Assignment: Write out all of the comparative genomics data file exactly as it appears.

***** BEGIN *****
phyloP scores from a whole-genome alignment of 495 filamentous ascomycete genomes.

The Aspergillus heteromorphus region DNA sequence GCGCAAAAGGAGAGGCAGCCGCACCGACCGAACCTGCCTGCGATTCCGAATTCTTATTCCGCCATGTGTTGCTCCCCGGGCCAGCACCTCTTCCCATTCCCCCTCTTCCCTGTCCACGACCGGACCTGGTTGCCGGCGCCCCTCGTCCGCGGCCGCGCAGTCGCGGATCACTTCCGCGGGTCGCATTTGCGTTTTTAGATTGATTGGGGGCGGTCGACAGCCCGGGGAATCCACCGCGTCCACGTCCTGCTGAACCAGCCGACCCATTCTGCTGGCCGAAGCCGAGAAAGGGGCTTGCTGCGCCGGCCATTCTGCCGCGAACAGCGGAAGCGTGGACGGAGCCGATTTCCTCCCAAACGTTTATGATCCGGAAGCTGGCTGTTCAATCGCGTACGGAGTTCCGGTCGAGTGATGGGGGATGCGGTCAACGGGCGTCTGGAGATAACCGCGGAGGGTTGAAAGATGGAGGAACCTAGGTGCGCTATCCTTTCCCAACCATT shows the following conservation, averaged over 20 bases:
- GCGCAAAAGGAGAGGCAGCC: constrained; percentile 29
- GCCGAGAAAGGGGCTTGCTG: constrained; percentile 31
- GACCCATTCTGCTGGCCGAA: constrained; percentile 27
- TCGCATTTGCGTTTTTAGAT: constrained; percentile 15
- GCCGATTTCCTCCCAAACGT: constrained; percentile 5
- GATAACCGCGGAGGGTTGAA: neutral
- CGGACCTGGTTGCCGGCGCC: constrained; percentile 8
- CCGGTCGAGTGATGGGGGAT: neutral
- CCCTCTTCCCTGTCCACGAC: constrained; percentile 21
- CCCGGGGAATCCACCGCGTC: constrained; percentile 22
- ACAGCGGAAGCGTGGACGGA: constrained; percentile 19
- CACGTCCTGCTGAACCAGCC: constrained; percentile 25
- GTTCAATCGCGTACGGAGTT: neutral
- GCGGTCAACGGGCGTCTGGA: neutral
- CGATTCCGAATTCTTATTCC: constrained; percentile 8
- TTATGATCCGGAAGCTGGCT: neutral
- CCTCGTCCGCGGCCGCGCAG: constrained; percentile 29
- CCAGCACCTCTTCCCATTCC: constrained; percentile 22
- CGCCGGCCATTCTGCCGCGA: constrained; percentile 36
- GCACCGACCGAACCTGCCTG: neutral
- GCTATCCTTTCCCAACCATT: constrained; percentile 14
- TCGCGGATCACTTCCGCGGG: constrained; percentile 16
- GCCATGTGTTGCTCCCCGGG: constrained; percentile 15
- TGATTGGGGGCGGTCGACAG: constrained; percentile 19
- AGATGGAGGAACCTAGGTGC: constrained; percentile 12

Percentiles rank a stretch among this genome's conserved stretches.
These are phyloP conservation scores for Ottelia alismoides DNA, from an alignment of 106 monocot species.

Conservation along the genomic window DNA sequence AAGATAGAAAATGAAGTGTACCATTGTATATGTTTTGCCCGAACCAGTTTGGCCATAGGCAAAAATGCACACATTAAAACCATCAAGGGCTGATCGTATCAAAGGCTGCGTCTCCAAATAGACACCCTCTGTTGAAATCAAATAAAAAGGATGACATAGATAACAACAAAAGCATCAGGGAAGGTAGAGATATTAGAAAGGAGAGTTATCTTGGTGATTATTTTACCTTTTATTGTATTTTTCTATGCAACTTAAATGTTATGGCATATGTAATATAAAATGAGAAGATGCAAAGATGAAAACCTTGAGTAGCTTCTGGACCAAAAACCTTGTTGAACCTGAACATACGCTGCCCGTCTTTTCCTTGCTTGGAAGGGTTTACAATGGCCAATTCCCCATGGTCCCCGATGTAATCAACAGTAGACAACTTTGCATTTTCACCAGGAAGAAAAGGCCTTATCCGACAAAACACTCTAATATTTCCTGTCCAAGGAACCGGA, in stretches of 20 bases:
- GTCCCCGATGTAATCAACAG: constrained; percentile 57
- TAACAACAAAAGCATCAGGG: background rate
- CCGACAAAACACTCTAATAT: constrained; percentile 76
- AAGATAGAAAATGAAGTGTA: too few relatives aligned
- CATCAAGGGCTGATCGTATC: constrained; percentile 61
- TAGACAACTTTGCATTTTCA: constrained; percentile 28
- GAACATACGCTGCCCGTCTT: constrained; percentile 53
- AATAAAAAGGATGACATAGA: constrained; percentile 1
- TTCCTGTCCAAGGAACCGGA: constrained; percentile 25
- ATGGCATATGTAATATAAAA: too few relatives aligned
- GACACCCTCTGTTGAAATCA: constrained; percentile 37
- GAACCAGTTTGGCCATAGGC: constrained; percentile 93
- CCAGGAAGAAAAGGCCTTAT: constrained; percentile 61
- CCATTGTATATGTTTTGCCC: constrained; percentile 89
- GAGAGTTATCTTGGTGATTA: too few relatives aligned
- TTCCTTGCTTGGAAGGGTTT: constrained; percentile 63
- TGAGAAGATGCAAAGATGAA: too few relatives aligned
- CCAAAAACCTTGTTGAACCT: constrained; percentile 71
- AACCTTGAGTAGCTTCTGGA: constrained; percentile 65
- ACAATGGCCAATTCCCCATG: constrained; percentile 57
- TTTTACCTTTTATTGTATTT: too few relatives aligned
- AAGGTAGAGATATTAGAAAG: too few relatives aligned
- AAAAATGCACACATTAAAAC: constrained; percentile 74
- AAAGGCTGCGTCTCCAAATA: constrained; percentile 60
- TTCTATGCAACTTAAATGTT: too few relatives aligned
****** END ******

phyloP scores from a whole-genome alignment of 495 filamentous ascomycete genomes.

The Aspergillus heteromorphus region DNA sequence GCGCAAAAGGAGAGGCAGCCGCACCGACCGAACCTGCCTGCGATTCCGAATTCTTATTCCGCCATGTGTTGCTCCCCGGGCCAGCACCTCTTCCCATTCCCCCTCTTCCCTGTCCACGACCGGACCTGGTTGCCGGCGCCCCTCGTCCGCGGCCGCGCAGTCGCGGATCACTTCCGCGGGTCGCATTTGCGTTTTTAGATTGATTGGGGGCGGTCGACAGCCCGGGGAATCCACCGCGTCCACGTCCTGCTGAACCAGCCGACCCATTCTGCTGGCCGAAGCCGAGAAAGGGGCTTGCTGCGCCGGCCATTCTGCCGCGAACAGCGGAAGCGTGGACGGAGCCGATTTCCTCCCAAACGTTTATGATCCGGAAGCTGGCTGTTCAATCGCGTACGGAGTTCCGGTCGAGTGATGGGGGATGCGGTCAACGGGCGTCTGGAGATAACCGCGGAGGGTTGAAAGATGGAGGAACCTAGGTGCGCTATCCTTTCCCAACCATT shows the following conservation, averaged over 20 bases:
- GCGCAAAAGGAGAGGCAGCC: constrained; percentile 29
- GCCGAGAAAGGGGCTTGCTG: constrained; percentile 31
- GACCCATTCTGCTGGCCGAA: constrained; percentile 27
- TCGCATTTGCGTTTTTAGAT: constrained; percentile 15
- GCCGATTTCCTCCCAAACGT: constrained; percentile 5
- GATAACCGCGGAGGGTTGAA: neutral
- CGGACCTGGTTGCCGGCGCC: constrained; percentile 8
- CCGGTCGAGTGATGGGGGAT: neutral
- CCCTCTTCCCTGTCCACGAC: constrained; percentile 21
- CCCGGGGAATCCACCGCGTC: constrained; percentile 22
- ACAGCGGAAGCGTGGACGGA: constrained; percentile 19
- CACGTCCTGCTGAACCAGCC: constrained; percentile 25
- GTTCAATCGCGTACGGAGTT: neutral
- GCGGTCAACGGGCGTCTGGA: neutral
- CGATTCCGAATTCTTATTCC: constrained; percentile 8
- TTATGATCCGGAAGCTGGCT: neutral
- CCTCGTCCGCGGCCGCGCAG: constrained; percentile 29
- CCAGCACCTCTTCCCATTCC: constrained; percentile 22
- CGCCGGCCATTCTGCCGCGA: constrained; percentile 36
- GCACCGACCGAACCTGCCTG: neutral
- GCTATCCTTTCCCAACCATT: constrained; percentile 14
- TCGCGGATCACTTCCGCGGG: constrained; percentile 16
- GCCATGTGTTGCTCCCCGGG: constrained; percentile 15
- TGATTGGGGGCGGTCGACAG: constrained; percentile 19
- AGATGGAGGAACCTAGGTGC: constrained; percentile 12

Percentiles rank a stretch among this genome's conserved stretches.
These are phyloP conservation scores for Ottelia alismoides DNA, from an alignment of 106 monocot species.

Conservation along the genomic window DNA sequence AAGATAGAAAATGAAGTGTACCATTGTATATGTTTTGCCCGAACCAGTTTGGCCATAGGCAAAAATGCACACATTAAAACCATCAAGGGCTGATCGTATCAAAGGCTGCGTCTCCAAATAGACACCCTCTGTTGAAATCAAATAAAAAGGATGACATAGATAACAACAAAAGCATCAGGGAAGGTAGAGATATTAGAAAGGAGAGTTATCTTGGTGATTATTTTACCTTTTATTGTATTTTTCTATGCAACTTAAATGTTATGGCATATGTAATATAAAATGAGAAGATGCAAAGATGAAAACCTTGAGTAGCTTCTGGACCAAAAACCTTGTTGAACCTGAACATACGCTGCCCGTCTTTTCCTTGCTTGGAAGGGTTTACAATGGCCAATTCCCCATGGTCCCCGATGTAATCAACAGTAGACAACTTTGCATTTTCACCAGGAAGAAAAGGCCTTATCCGACAAAACACTCTAATATTTCCTGTCCAAGGAACCGGA, in stretches of 20 bases:
- GTCCCCGATGTAATCAACAG: constrained; percentile 57
- TAACAACAAAAGCATCAGGG: background rate
- CCGACAAAACACTCTAATAT: constrained; percentile 76
- AAGATAGAAAATGAAGTGTA: too few relatives aligned
- CATCAAGGGCTGATCGTATC: constrained; percentile 61
- TAGACAACTTTGCATTTTCA: constrained; percentile 28
- GAACATACGCTGCCCGTCTT: constrained; percentile 53
- AATAAAAAGGATGACATAGA: constrained; percentile 1
- TTCCTGTCCAAGGAACCGGA: constrained; percentile 25
- ATGGCATATGTAATATAAAA: too few relatives aligned
- GACACCCTCTGTTGAAATCA: constrained; percentile 37
- GAACCAGTTTGGCCATAGGC: constrained; percentile 93
- CCAGGAAGAAAAGGCCTTAT: constrained; percentile 61
- CCATTGTATATGTTTTGCCC: constrained; percentile 89
- GAGAGTTATCTTGGTGATTA: too few relatives aligned
- TTCCTTGCTTGGAAGGGTTT: constrained; percentile 63
- TGAGAAGATGCAAAGATGAA: too few relatives aligned
- CCAAAAACCTTGTTGAACCT: constrained; percentile 71
- AACCTTGAGTAGCTTCTGGA: constrained; percentile 65
- ACAATGGCCAATTCCCCATG: constrained; percentile 57
- TTTTACCTTTTATTGTATTT: too few relatives aligned
- AAGGTAGAGATATTAGAAAG: too few relatives aligned
- AAAAATGCACACATTAAAAC: constrained; percentile 74
- AAAGGCTGCGTCTCCAAATA: constrained; percentile 60
- TTCTATGCAACTTAAATGTT: too few relatives aligned